elections, when control of Congress will be at stake.
White House health policy adviser Phil Schiliro said on
Tuesday that because of the intense focus on Obamacare,
"problems that have never gotten attention before will get some
The U.S. government has tried to anticipate the coverage
problems new enrollees might encounter. The federally run
Healthcare.Gov website last week posted advice on what enrollees
should do if they have not received an insurance card, encounter
problems getting coverage for a drug prescription, or need to
appeal a decision by an insurer.
"For consumers whose marketplace coverage begins on January
1, we're doing everything we can to help ensure a smooth
transition period," Kathleen Sebelius, the U.S. secretary of
health and human services, said in blog posting on Tuesday.
"What we are stressing to folks is that if they get to a
provider (and) there is some confusion (about coverage), call
their insurer," Schiliro said. "If the insurer is not able to
resolve it, they should call our toll-free number (800-318-2596)
... and operators will be there 24/7."
Some healthcare companies are trying to get ahead of
potential problems as well.
The pharmacy chain Walgreen Co said on Monday that
it would allow consumers who have not yet received a plan
identification number from their insurer to get prescriptions at
no upfront cost in January, if they can provide evidence of
their coverage or pharmacy staff can otherwise confirm it.
Wal-Mart on Tuesday said it would institute a similar
HOSPITALS READY FOR CHANGE
Hospital executives, meanwhile, said they were ready for
potential hiccups with the newly insured.
The vast majority of Americans have employer-based coverage
and Medicare plans and can choose new plans every January, so
executives said the beginning of the Obamacare plans represented
a more intense version of an insurance transition period they
already are familiar with.
"Hospitals feel like they're pretty well prepared because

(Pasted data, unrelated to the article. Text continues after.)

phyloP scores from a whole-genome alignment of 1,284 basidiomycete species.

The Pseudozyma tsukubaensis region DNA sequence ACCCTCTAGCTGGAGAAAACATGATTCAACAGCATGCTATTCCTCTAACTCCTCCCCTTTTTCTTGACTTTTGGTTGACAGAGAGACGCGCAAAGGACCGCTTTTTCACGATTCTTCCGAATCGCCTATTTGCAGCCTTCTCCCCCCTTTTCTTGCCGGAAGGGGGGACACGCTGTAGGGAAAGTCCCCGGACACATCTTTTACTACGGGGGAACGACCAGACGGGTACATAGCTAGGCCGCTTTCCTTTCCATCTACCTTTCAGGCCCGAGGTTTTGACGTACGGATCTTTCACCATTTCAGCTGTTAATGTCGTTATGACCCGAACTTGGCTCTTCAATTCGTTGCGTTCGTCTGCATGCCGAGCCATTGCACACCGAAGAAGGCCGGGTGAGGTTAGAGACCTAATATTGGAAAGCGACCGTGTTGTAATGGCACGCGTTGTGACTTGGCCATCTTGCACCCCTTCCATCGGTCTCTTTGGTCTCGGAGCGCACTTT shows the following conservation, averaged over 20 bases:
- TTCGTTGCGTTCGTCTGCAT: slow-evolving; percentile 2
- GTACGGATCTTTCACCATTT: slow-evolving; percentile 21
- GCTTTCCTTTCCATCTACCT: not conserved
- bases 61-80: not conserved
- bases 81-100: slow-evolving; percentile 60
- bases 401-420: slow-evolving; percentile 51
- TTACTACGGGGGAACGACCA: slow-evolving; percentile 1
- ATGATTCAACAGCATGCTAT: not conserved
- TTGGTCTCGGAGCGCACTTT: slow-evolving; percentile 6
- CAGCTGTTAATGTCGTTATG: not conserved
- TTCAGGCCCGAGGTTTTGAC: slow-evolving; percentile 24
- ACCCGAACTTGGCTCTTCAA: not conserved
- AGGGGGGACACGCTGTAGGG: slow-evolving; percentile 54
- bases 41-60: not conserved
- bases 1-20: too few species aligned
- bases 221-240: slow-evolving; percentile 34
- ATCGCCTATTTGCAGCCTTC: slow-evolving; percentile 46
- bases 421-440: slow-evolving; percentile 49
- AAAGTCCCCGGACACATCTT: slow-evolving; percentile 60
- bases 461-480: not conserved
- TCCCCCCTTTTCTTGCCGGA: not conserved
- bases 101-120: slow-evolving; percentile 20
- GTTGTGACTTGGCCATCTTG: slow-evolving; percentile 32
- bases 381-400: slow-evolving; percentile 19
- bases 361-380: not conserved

they've had systems in place and tools in place to work through
these sorts of issues," said Jeff Goldman, vice president of
coverage policy for the American Hospital Association. "We
expect an uptick in volume, but we don't think it's anything
beyond what most hospitals are prepared to handle."
As many as 7 million people were expected to sign up for
coverage in the Obamacare plans for 2014, but enrollment so far
is well short of that figure largely because of the problems
with the HealthCare.gov website. Residents of 36 states use the
site to enroll; those in the other 14 states use state-run
websites. Hospitals, therefore, may have been preparing for more
new enrollees than they are likely to see at this point.
At New York's Montefiore Medical Center, staffers were
trained on how the new healthcare plans work in part so they can
help patients resolve any coverage issues, said Lynn Richmond,
the medical center's chief of staff.
"There's not a lot of active worry on our part," Richmond
said. "We feel ready to manage the hiccups."
Indeed, many have eagerly anticipated the law's broadening
of coverage. Across the nation, hospital operators' finances
have been weighed down by patients who have been unable to pay
their bills because they lacked sufficient insurance.
"We're looking forward to the first quarter and beyond
because we feel we're in a very good position to benefit from
the ACA," said Steven Campanini, a spokesman for Tenet
Healthcare Corp, one of the largest publicly traded